The Tulsa Arts District’s First Friday Art Crawl will have a new element this month with the return of Art Market After Dark: A Nocturnal Emporium, held on the Guthrie Green, 101 E. M.B. Brady St.
This unique event will showcase more than 50 local artists with original works on display and available for purchase. John Hammer, who curated the art market, along with Josh Stout, John Wagers, Hayley Lee and Emily Webb, will be creating new paintings during the evening.
The evening’s live entertainment will be headlined by acclaimed vocalist Julianna Barwick, a Brooklyn-based musician who incorporates abstract vocals and soundscapes to create an emotional and ethereal experience. She uses multiple loops of sound, instruments and vocals in her recordings to create multilayered electro-organic tracks. Barwick has worked with the producer of Sigur Rós in Iceland, Radiohead, Yoko Ono, Philip Glass and the Flaming Lips.
The various galleries and art venues within the district will be open, with most of them presenting new shows.
Hours for the First Friday Art Crawl are 6-9 p.m., Friday Nov. 2.
Beethoven gets exposed
One of the most revolutionary compositions in music history, Beethoven’s Symphony No. 3 in E-flat Major, Op. 55, the “Eroica,” will be the subject of the first in a proposed series of concerts by the Signature Symphony at Tulsa Community College to explore a given piece of classical music in depth.
Composed in 1803-1804, Beethoven’s Third Symphony was groundbreaking in its scope — its first movement was about as long as complete symphonies by Beethoven’s contemporaries, including Haydn and Mozart — and its emotional range, ushering in what would become known as the Romantic era in music.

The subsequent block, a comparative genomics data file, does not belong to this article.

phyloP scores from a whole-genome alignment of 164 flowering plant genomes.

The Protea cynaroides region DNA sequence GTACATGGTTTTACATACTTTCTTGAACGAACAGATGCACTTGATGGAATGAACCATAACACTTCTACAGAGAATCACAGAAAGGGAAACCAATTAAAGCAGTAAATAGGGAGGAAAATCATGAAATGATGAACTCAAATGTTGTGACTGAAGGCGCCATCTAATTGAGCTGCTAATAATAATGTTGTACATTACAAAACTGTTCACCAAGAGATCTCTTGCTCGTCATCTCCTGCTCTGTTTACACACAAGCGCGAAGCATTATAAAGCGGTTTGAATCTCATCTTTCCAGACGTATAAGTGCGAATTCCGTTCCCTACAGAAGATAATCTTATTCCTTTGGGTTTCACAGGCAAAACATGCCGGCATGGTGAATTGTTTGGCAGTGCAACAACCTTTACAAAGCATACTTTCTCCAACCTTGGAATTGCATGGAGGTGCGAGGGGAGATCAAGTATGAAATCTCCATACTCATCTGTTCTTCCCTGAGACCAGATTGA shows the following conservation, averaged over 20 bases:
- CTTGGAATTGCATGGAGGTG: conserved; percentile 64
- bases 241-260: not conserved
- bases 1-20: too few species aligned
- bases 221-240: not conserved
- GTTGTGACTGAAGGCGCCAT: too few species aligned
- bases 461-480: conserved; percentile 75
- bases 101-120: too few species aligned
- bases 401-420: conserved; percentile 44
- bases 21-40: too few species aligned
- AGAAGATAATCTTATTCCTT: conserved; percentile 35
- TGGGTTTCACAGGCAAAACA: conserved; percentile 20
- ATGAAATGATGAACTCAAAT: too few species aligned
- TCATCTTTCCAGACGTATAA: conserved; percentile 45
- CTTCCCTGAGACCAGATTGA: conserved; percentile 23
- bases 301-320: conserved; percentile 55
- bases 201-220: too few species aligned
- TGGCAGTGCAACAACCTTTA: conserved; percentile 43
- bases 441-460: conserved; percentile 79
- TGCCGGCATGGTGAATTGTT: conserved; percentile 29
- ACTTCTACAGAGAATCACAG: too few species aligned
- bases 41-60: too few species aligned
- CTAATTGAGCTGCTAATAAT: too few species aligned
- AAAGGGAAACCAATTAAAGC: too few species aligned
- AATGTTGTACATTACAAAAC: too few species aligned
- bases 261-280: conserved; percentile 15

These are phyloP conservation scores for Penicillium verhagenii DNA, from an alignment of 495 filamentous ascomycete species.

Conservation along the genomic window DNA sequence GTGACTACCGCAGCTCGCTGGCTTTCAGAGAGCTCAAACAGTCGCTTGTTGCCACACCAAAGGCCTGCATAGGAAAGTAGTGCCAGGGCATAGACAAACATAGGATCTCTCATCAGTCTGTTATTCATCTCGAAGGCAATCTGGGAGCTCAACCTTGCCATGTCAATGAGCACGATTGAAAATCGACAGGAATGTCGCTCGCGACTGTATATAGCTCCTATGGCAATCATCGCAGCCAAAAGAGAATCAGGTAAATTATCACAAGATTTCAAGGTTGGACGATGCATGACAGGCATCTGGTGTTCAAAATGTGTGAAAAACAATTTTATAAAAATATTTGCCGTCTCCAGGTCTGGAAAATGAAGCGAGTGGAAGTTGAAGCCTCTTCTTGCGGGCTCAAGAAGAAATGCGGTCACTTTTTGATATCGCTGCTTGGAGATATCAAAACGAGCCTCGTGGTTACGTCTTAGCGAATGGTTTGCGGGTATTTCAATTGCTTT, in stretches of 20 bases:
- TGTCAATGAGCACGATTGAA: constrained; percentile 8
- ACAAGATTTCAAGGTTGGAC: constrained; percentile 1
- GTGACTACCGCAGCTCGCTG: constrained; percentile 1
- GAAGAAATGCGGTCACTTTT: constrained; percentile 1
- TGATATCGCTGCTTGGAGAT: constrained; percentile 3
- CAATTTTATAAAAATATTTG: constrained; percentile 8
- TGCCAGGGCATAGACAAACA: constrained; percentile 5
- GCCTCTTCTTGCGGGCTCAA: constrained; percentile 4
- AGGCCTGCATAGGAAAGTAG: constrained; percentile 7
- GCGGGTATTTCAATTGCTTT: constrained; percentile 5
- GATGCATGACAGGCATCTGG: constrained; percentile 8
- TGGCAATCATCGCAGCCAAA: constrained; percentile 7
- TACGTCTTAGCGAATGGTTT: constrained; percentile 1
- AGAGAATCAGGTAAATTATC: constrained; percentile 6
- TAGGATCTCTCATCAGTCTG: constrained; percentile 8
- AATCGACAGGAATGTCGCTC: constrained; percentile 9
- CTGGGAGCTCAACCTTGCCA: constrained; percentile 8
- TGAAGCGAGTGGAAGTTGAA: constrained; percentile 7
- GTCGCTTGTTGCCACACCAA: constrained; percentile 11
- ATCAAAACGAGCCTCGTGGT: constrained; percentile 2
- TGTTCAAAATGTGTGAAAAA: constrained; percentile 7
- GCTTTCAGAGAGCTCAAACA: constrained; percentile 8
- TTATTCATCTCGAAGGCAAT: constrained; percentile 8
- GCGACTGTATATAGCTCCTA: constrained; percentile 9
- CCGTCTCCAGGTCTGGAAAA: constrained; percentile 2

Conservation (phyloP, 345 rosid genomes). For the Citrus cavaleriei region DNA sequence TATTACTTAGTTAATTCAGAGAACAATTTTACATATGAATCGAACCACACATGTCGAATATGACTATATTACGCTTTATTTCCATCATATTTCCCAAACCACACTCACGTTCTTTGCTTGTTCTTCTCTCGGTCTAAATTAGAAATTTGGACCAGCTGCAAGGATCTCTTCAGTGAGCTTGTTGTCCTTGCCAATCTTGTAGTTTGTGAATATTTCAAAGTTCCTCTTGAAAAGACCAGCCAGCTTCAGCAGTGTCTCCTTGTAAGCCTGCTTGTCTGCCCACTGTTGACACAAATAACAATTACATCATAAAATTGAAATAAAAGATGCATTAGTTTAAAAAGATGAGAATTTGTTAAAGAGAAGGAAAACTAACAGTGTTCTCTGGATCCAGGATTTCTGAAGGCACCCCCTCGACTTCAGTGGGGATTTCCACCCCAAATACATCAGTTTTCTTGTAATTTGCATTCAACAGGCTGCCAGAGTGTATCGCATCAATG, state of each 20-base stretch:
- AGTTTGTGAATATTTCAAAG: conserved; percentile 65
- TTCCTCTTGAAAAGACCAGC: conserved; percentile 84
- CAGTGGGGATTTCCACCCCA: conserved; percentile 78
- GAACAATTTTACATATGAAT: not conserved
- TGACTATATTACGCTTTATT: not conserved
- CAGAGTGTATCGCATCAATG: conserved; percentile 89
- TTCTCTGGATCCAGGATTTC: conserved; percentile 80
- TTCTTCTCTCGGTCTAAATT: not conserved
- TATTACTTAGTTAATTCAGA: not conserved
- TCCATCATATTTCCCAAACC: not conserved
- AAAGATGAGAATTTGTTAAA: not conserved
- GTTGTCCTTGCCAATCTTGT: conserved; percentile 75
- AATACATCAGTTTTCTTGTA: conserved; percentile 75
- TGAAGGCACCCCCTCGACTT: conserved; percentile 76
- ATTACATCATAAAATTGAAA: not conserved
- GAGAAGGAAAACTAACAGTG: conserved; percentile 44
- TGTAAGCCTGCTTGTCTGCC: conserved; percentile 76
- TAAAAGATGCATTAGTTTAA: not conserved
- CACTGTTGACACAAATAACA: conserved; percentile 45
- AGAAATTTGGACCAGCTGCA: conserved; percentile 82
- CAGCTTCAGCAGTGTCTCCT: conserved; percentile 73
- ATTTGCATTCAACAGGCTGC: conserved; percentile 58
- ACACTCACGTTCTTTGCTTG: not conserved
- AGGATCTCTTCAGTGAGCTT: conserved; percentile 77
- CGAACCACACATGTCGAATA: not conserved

Beethoven originally wrote the symphony as a tribute to Napoleon Bonaparte, but when Napoleon named himself an emperor, Beethoven changed the symphony’s subtitle from “Bonaparte” to “Eroica,” the Italian word for “heroic,” adding that it was “composed to celebrate the memory of a great man.”
The first half of the program will feature music director Andrés Franco discussing aspects of the symphony’s composition, structure, themes and history, illustrated with performances of musical passages by the orchestra. The second half of the concert will be a performance of the complete symphony.
The orchestra will hold a free open rehearsal of its preparations for this concert at 6:30 p.m. Thursday, Nov. 1, at the VanTrease PACE.
Performance: 7:30 p.m. Saturday, Nov. 3, at the VanTrease PACE, 10300 E. 81st St.
Tickets: $12-$53. 918-595-7777, signaturesymphony.org
Hamlet meets Day of the Dead
Telatúlsa, formerly known as Tulsa Latino Theater Company, will present a special adaptation of William Shakespeare’s most famous tragedy.
“Hamlet, el Principe de Denmark” takes the well-known story of a young man determined to avenge his father’s “murder most foul” and sets it within the context of the Day of the Dead celebrations as practiced in many Latino countries.